Concerning the mixer issue, that's just a difference I found between OpenJDK and the Sun JDK. Since I've heard about JavaSound using the wrong mixer before, and because I can get sound with OpenJDK, but not the Sun JDK (with the exact same code), I thought that might be one of the causes (still not sure).

About the code: As I said, the whole game source code is available (it's not huge, the game was made in 2 days) and is not written by me. However, I can explain how it works. An object of the "Sound" class, as it was posted, is supposed to represent a single sound effect that can be played with its only method, "play()" (very simplistic). The "loadSound()" static method loads a sound from a resource, creating a "Sound" object. This could instead be replaced with a constructor, but the author chose to do it like this for some reason. Where I put "load a bunch more sounds...", I just cut out how all the sounds were loaded in the original code, all in the same way:
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public static Sound someSound = loadSound("/snd/someSound.wav");

Whenever a sound is needed, it can be played frome elsewhere in the code with (for example)
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Sound.someSound.play()
"clip" is not overwritten because each load creates a new sound object, each with its own "clip" field.
Regarding "synchronize", this is needed to prevent multiple threads (a new thread is launched each time a sound is played) from accessing the same clip at the same time, which would cause problems. On Windows, this use of synchronization isn't a problem for the game because the sounds are very short and the threads terminate very quickly. WIth OpenJDK, though, the call to "clip.stop()" takes ages for some reason, so if you play the same sound several times in quick succession (e.g. gunshots), it takes far too long to play all the sounds because the threads can't quit quickly enough, and you still hear the queued-up shots with long pauses in between (during which the thread is busy doing "clip.close()") even if the guns have long stopped shooting.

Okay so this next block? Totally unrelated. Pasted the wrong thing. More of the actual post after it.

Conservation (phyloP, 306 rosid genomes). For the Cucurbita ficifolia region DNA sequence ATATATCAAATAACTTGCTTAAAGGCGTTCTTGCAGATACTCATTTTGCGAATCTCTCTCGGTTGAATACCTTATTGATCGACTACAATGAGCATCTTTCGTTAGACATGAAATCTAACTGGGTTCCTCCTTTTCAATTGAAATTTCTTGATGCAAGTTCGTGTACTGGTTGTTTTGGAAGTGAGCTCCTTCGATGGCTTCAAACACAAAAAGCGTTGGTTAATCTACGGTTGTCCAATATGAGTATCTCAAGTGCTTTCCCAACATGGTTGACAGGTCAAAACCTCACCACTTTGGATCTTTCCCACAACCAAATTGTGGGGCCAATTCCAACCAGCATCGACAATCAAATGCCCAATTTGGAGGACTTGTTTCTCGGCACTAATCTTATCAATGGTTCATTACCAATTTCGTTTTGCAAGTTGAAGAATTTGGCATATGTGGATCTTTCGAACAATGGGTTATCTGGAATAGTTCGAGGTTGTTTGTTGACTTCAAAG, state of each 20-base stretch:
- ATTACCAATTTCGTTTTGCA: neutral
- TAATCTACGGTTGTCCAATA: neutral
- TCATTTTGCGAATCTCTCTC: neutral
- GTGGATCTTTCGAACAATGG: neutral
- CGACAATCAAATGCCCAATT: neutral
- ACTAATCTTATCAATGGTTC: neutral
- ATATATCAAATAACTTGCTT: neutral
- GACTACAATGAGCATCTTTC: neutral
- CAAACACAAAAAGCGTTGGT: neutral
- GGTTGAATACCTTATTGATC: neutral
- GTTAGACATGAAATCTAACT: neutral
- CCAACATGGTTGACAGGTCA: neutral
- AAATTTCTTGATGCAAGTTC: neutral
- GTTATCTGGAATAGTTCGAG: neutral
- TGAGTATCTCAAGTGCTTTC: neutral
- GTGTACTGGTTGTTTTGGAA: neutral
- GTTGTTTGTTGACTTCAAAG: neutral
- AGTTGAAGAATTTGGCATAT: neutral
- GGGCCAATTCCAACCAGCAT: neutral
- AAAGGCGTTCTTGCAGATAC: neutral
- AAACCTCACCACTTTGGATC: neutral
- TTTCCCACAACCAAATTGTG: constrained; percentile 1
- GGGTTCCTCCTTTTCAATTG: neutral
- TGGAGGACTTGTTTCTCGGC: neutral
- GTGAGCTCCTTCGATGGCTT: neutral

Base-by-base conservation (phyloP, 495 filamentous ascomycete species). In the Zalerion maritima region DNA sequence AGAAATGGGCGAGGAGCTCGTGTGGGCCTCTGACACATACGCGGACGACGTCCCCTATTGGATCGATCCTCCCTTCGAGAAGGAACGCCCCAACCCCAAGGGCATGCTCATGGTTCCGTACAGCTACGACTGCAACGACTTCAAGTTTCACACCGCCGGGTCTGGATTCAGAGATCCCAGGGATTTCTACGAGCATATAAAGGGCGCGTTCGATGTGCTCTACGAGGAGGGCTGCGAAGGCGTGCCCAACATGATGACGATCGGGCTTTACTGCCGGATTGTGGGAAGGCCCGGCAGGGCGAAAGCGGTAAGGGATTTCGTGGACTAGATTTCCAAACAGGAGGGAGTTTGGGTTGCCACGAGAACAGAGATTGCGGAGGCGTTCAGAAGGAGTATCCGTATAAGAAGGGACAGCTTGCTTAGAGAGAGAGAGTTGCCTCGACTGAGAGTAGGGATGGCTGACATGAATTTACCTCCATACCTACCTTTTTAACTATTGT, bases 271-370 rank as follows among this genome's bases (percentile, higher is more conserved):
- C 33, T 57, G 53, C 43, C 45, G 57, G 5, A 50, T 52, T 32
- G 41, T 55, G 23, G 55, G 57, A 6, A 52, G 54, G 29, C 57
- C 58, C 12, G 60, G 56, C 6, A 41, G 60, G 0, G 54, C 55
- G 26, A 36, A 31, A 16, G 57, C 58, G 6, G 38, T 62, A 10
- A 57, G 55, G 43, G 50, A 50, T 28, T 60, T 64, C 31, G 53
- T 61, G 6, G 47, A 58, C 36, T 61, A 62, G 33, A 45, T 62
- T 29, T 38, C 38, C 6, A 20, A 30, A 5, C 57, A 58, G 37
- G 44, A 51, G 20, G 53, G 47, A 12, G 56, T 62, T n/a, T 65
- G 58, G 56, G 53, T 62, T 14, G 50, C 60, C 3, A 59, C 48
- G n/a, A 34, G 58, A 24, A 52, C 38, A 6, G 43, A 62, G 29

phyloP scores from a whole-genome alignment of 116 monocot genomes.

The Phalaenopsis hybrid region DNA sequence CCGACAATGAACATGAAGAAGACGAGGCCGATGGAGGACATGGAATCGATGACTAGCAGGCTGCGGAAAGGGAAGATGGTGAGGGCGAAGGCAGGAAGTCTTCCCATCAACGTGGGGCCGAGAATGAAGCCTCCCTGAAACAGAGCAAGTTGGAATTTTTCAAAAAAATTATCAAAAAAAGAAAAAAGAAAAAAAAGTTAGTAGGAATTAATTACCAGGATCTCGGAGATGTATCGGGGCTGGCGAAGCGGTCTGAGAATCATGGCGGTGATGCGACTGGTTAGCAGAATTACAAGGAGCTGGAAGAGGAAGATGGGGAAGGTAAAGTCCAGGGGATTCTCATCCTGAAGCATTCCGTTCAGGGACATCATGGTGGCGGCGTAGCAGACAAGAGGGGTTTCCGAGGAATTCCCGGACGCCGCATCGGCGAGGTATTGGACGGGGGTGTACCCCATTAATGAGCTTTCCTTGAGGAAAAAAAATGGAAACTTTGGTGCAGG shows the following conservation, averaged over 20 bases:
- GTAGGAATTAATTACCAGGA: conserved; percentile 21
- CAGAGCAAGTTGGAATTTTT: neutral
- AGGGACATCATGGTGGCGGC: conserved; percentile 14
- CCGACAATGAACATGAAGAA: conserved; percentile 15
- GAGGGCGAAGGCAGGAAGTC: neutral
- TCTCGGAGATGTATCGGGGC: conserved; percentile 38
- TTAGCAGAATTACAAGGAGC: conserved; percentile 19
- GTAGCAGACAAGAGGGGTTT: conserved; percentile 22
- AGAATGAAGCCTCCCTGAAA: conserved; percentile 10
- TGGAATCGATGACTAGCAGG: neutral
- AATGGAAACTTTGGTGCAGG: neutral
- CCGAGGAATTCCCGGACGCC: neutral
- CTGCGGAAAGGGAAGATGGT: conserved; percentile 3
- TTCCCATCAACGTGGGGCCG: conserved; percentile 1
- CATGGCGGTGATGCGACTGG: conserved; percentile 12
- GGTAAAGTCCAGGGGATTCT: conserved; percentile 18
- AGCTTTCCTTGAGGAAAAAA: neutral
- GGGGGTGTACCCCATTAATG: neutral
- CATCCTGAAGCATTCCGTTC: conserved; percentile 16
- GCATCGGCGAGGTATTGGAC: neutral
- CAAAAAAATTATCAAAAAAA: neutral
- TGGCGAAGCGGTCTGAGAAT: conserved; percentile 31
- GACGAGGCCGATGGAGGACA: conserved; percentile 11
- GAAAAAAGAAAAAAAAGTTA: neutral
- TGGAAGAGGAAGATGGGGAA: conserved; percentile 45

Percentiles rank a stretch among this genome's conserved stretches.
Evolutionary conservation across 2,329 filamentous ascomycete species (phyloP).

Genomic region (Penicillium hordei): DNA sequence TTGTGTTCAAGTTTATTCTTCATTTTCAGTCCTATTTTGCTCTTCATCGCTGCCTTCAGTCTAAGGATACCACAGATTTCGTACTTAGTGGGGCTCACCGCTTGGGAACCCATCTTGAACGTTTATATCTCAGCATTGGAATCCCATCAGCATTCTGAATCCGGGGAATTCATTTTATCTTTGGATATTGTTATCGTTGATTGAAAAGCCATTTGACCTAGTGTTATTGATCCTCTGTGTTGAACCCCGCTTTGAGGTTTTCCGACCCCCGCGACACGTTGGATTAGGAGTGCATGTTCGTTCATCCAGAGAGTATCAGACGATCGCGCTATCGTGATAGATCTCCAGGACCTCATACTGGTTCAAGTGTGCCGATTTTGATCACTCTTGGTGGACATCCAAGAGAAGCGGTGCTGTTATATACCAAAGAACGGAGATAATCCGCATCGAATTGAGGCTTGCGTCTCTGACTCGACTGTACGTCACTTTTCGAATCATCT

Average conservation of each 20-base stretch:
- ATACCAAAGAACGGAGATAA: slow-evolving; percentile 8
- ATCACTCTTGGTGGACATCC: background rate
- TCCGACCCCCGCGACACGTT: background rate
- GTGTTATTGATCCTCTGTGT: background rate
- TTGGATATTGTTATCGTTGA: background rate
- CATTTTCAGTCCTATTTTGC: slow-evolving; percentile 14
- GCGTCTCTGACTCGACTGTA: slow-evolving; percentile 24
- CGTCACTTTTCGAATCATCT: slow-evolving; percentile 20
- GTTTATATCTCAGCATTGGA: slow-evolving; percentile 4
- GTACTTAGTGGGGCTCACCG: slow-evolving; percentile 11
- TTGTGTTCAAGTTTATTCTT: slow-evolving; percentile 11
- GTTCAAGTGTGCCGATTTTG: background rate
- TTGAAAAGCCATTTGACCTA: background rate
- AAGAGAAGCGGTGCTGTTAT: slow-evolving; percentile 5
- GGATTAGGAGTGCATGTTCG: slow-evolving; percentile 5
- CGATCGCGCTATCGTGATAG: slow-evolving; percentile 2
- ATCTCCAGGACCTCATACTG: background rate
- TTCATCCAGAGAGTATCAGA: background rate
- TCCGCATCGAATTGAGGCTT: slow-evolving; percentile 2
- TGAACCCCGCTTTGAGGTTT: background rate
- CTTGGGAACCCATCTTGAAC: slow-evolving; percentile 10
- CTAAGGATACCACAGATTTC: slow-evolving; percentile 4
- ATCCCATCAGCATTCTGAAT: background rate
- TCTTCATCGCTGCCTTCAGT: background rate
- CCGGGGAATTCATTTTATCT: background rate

EDIT: I just found this: Java Theremin. Without having looked at any error messages, I'll just quickly say I'm not getting any sound there, either.
15  Java Game APIs & Engines / Java Sound & OpenAL / JavaSound on Linux on: 2011-08-24 23:24:46
Hello everyone,

I'm trying to get a game working on Linux (Link: http://www.ludumdare.com/compo/ludum-dare-21/?uid=398 [yes, that's Notch's Ludum Dare entry]) - that is, I want to fix the sound, because the rest seems fine. The sound implementation in the game is very basic, but while trying to tinker with it, I've had trouble getting JavaSound to work with Linux at all (using Linux Mint 11).

So, the sound effects are used like this (taken from the source files):
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package com.mojang.escape;

import javax.sound.sampled.*;

public class Sound {

   public static Sound altar = loadSound("/snd/altar.wav");
   // load a bunch more sounds...

   public static Sound loadSound(String fileName) {
      Sound sound = new Sound();
      try {
         AudioInputStream ais = AudioSystem.getAudioInputStream(Sound.class.getResource(fileName));
         Clip clip = AudioSystem.getClip();
         clip.open(ais);
         sound.clip = clip;
      } catch (Exception e) {
         System.out.println(e);
      }
      return sound;
   }

   private Clip clip;

   public void play() {
      try {
         if (clip != null) {
            new Thread() {
               public void run() {
                  synchronized (clip) {
                     clip.stop();
                     clip.setFramePosition(0);
                     clip.start();
                  }
               }
            }.start();
         }
      } catch (Exception e) {
         System.out.println(e);
      }
   }

}

The input files are very short .wav files of the type "PCM_SIGNED 44100.0 Hz, 16 bit, mono, 2 bytes/frame, little-endian" (according to "ais.getFormat().toString()").